MotoNomad: Riding a KTM 500 to the pyramids

Videographer and MotoNomad Adam Riemann dishes on his 7000km adventure from Austria to the pyramids.
MotoNomad From Austria to Egypt © Motology Films
By Jerry Bernardo

Sydney resident Adam Riemann is a racer, a moto-journalist and a man on a mission. Riemann’s job title slots into a unique demographic niche: pro-level racer-turned-videographer hell bent on chronicling all of the unseen places one can access on a dirt bike. Always one to challenge himself, Riemann concocted yet another plan to gather some of the greatest off-road footage ever obtained and offer it for consumption by the true hardcore enthusiast of the genre.

This time the basic plan was to get two KTM 500 EXC motorbikes from the KTM factory in Mattighofen, Austria, and ride them to the most significant landmark that they could find. In Riemann’s mind, that meant the destination would be a UNESCO World Heritage site: the pyramids in Giza, Egypt.

MotoNomad From Austria to Egypt © Motology Films

Not really your usual suspects

Motology Films is Riemann’s business, which has a 60’000-strong subscriber base on Youtube. He literally makes moto films using only a backpack of camera gear and a dirt bike. On this occasion, he invited one of his many mates to accompany him on the once-in-a-lifetime adventure. Former pro racer Mark Portbury was enlisted based solely on one criteria: He had to be as good as a rider as Riemann. [Riemann once placed 31st outright at the 2007 Erzberg Rodeo]
With no formal training in photography or filmmaking Mark was soon in for a quick lesson on the fly. Portbury is certainly no Martin Scorsese; up until this trip he had never filmed anything with a camera in his life other than taking some decent shots with his iPhone.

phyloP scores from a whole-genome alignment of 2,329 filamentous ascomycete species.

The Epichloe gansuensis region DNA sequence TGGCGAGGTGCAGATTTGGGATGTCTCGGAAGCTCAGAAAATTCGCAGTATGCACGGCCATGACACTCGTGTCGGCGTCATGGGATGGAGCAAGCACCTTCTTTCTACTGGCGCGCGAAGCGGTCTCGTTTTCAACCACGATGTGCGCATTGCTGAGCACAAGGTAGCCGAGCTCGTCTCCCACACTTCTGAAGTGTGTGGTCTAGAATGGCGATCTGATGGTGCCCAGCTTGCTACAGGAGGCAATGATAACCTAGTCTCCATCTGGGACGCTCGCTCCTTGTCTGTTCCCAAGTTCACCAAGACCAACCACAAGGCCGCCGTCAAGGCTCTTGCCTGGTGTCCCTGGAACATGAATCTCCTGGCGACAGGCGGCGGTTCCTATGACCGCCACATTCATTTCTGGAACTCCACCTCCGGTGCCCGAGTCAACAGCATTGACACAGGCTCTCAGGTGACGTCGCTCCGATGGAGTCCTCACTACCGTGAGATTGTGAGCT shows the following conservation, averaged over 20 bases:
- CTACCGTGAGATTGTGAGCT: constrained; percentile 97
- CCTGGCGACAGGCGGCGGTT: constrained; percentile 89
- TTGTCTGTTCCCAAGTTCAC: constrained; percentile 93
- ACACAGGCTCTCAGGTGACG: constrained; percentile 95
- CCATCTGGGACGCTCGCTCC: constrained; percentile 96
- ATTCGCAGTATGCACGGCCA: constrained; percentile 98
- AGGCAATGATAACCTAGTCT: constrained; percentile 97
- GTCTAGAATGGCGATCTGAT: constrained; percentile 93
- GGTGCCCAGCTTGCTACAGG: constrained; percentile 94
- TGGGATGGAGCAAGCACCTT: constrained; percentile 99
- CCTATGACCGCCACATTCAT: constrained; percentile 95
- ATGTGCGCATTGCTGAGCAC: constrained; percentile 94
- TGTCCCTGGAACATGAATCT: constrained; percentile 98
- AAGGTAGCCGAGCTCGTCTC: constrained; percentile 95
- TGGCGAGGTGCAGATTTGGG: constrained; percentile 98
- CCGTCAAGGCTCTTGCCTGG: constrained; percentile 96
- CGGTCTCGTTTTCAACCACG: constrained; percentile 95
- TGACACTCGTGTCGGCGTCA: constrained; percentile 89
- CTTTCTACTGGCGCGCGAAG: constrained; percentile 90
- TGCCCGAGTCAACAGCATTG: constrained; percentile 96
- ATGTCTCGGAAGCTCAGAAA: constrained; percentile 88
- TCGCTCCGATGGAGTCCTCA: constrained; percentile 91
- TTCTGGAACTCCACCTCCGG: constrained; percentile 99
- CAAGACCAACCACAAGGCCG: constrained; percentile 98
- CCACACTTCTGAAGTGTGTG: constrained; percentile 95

MotoNomad Featured © Motology Films

Bigger is always better

Having been a magazine test rider for years, Riemann has saddled up on almost every bike around. He decided that the KTM was the bike for this adventure as it was, in his opinion, the most enduro-capable machine that could also easily cruise at 100 kilometers per hour on a motorway. The bikes were more or less stock, other than the 19-litre KTM PowerParts tanks fitted to carry extra fuel. These tanks offered them up to 400 kilometers of travel distance per tank.

And this was crucial. There were no support trucks, nor did the bikes receive any extra spares outside of what they carried themselves. The minute these two dirt bikers-turned-aspiring film makers rode away with a wave from the KTM factory in Austria, they were on their own.

“If ever in my life I ride through Egypt again, it will be too soon!”

“The extreme terrain and endless, rocky, single-track that we rode on in the Sinai Mountains was some of the most amazing stuff, both visually and extreme in how it challenged us,” Riemann shares.

“At the same time, we can tick that location off and will never seek to go there ever again [given the ongoing terrorism and the volatile political climate]. If I knew then what I know now, I would never have set one foot in the place.

“If you were to look at the film, one would think that we targeted the location because of all of the drama. Not the case. We just wanted to ride some dirt bikes to the Pyramids, and just three weeks out from the trip the massacre happened in Cairo. I learned even more about the dangers of that area after we left it. It was shocking.”

MotoNomad From Austria to Egypt © Motology Films

Look at the GPS, not the internet

“The dangers of that region--let alone the possibility of crashing badly--did not loom in our minds,” Riemann insists. “What distracted us from all of that was the goal of making the film MotoNomad. For me it was all about the pressure of getting the footage that I needed; it was more or less a 30-day action shoot. That task was a major distraction for us. I wasn’t thinking that the five soldiers standing before us were going to detain us or even shoot us; I was thinking that they would possibly stop us from filming in some way.